Phenobarbital is well absorbed from a variety of oral formulations, with peak concentrations reached in 2 to 12 hours. The bulk of phenobarbital is absorbed from the small intestine, where the un-ionized fraction is smaller but intraluminal dwell time is longer.

Phenobarbital disseminates into all body tissues but is only 40–50% plasma protein–bound. It is eliminated by a first-order process and has a low extraction ratio.

In the liver, phenobarbital is parahydroxylated and subsequently conjugated to glucuronic acid. The extent of glucuronide formation of phenobarbital varies widely. About 60–80% of the drug is metabolized by the liver, but alkalinization of the urine increases the amount of phenobarbital excreted unchanged by the kidney.5,6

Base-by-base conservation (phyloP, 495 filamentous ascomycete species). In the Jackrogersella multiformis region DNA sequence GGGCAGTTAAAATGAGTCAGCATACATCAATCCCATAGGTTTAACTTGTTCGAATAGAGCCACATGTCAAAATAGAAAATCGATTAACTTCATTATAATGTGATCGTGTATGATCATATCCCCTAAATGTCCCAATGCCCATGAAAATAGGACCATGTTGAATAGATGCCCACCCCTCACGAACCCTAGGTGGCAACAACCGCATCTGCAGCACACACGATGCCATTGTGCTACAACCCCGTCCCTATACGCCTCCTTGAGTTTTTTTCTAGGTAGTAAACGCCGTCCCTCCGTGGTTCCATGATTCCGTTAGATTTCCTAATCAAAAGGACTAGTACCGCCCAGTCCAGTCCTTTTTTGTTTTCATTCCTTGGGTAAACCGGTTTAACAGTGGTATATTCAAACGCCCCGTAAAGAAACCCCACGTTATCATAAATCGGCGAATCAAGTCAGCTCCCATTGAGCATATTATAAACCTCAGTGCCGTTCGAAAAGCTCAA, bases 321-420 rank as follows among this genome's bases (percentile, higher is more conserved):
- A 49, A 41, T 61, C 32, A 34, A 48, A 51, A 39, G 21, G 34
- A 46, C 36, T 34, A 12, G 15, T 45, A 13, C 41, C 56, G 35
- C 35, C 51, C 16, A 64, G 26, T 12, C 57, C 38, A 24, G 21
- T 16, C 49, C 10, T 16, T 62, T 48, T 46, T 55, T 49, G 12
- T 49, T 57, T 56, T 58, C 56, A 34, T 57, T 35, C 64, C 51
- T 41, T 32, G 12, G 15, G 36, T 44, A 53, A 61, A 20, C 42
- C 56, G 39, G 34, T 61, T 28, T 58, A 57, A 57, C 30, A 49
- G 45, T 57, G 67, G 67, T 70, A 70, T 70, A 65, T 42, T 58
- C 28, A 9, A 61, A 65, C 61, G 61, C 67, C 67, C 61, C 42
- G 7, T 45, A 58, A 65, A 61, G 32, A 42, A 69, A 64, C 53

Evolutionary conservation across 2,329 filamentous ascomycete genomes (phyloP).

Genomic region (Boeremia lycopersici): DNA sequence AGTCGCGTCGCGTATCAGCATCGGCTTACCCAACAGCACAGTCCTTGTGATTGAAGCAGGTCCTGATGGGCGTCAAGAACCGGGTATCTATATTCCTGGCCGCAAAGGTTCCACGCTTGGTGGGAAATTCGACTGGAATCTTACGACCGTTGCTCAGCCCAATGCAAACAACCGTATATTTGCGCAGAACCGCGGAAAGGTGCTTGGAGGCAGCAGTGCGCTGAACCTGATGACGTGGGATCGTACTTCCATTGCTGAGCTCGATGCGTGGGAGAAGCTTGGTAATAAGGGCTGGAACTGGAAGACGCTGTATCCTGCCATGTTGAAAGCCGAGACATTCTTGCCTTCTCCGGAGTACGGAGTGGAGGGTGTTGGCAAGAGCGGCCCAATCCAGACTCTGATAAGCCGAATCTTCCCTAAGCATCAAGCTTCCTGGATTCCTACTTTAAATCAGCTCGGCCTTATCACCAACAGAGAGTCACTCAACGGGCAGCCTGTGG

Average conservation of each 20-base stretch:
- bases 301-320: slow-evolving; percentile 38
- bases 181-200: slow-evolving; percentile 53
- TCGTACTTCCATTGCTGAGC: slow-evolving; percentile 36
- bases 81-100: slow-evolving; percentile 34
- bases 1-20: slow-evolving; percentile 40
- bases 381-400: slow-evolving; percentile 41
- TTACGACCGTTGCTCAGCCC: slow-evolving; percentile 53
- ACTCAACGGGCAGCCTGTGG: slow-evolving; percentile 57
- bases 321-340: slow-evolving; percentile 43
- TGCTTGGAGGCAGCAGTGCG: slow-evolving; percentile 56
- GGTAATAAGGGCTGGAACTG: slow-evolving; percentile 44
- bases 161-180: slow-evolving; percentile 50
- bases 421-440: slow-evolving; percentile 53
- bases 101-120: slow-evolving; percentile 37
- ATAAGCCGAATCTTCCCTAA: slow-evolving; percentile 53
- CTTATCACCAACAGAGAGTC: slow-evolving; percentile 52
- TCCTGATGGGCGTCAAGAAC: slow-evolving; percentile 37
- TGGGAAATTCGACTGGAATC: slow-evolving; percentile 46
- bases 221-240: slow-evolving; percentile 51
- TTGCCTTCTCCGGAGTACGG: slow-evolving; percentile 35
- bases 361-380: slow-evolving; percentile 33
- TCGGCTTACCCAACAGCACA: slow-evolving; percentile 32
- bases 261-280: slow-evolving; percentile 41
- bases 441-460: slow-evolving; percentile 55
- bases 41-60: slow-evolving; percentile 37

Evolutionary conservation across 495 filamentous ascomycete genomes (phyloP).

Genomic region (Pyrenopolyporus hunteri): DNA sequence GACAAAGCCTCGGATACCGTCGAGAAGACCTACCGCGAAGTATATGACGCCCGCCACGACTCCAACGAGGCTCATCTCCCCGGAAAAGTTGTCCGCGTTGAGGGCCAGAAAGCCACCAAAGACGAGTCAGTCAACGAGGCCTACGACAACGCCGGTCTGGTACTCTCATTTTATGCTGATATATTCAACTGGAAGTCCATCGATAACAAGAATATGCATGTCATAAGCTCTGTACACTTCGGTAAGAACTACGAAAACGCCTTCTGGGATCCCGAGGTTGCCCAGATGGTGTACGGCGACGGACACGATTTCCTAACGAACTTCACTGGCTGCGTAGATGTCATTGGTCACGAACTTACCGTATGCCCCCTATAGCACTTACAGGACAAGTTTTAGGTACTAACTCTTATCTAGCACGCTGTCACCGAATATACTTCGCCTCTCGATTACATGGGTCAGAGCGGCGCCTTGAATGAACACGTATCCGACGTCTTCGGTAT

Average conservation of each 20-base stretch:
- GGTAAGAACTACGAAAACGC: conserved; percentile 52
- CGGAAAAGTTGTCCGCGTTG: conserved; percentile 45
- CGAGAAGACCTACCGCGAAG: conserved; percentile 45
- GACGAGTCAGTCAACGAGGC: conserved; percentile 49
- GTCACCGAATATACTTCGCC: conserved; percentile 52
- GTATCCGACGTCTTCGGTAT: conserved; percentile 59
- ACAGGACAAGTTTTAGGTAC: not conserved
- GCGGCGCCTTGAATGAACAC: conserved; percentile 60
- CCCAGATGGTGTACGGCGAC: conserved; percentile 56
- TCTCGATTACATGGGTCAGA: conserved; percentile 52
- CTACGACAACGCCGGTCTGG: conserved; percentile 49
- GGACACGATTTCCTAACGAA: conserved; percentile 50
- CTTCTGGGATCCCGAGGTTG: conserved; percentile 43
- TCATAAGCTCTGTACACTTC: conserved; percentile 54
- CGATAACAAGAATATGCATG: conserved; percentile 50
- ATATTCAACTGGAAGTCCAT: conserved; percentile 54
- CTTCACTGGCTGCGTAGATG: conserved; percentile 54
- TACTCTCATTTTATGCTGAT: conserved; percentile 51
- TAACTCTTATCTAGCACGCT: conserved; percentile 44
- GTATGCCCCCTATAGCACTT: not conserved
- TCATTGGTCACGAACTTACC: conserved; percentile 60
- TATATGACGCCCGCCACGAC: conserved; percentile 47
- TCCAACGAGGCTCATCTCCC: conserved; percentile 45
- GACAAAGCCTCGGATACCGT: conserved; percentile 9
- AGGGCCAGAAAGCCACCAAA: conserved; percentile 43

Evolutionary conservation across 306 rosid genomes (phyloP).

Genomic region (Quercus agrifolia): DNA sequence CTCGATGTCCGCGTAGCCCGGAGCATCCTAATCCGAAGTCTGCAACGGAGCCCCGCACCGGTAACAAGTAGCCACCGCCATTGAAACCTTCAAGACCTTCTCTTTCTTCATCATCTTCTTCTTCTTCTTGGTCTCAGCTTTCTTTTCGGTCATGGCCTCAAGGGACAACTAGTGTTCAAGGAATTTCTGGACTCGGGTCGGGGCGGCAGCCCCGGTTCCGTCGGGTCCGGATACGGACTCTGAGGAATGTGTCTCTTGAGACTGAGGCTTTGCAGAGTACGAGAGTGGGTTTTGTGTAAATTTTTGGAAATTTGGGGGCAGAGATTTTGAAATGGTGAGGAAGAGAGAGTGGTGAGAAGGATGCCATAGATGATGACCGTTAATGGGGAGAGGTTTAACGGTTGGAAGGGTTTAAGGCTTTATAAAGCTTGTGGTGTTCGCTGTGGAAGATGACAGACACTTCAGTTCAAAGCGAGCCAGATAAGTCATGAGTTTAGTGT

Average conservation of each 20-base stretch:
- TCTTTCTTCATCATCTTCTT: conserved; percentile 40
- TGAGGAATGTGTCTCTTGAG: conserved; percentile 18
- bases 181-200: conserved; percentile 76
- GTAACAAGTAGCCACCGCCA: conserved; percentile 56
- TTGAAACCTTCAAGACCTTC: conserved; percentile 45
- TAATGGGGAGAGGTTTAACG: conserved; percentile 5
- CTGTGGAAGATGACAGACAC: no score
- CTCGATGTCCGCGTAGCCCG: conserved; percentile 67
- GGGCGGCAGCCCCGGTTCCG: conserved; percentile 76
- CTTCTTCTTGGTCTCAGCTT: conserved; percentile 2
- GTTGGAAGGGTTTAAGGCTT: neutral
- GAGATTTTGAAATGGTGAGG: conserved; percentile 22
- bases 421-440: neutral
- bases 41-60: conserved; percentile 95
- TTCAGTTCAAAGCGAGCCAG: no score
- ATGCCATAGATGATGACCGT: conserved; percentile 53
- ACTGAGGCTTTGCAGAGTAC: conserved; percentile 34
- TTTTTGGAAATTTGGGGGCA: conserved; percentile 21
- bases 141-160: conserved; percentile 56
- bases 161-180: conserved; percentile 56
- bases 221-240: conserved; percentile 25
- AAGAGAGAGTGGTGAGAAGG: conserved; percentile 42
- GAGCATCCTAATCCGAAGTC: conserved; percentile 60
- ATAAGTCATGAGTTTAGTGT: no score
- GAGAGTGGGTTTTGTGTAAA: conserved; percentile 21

Effects of liver disease

Although a significant amount of phenobarbital is excreted unchanged in the urine, the clearance of phenobarbital is altered in patients with liver disease. In cirrhotic patients, the half-life of phenobarbital is 130 ± 15 hours, compared to 86 ± 3 hours in healthy controls. The half-life of only one dose of phenobarbital is not altered in patients with acute hepatitis, however. Patients with cirrhosis have a decreased ability to form the parahydroxy metabolite of phenobarbital.7 It is unlikely that there are any clinically relevant changes in protein binding of phenobarbital in patients with liver disease.

Effects of GI disease

The presence of food and neutralizing agents or the occurrence of rapid gastric emptying slows phenobarbital absorption.6Therefore, GI disease may alter the absorption of phenobarbital.

Adapted from: Garnett WR. Gastrointestinal and hepatic disease. In: Ettinger AB and Devinsky O, eds. Managing epilepsy and co-existing disorders. Boston: Butterworth-Heinemann; 2002;63-74.
With permission from Elsevier ( 

Reviewed By: 
Steven C. Schachter, MD
Monday, March 1, 2004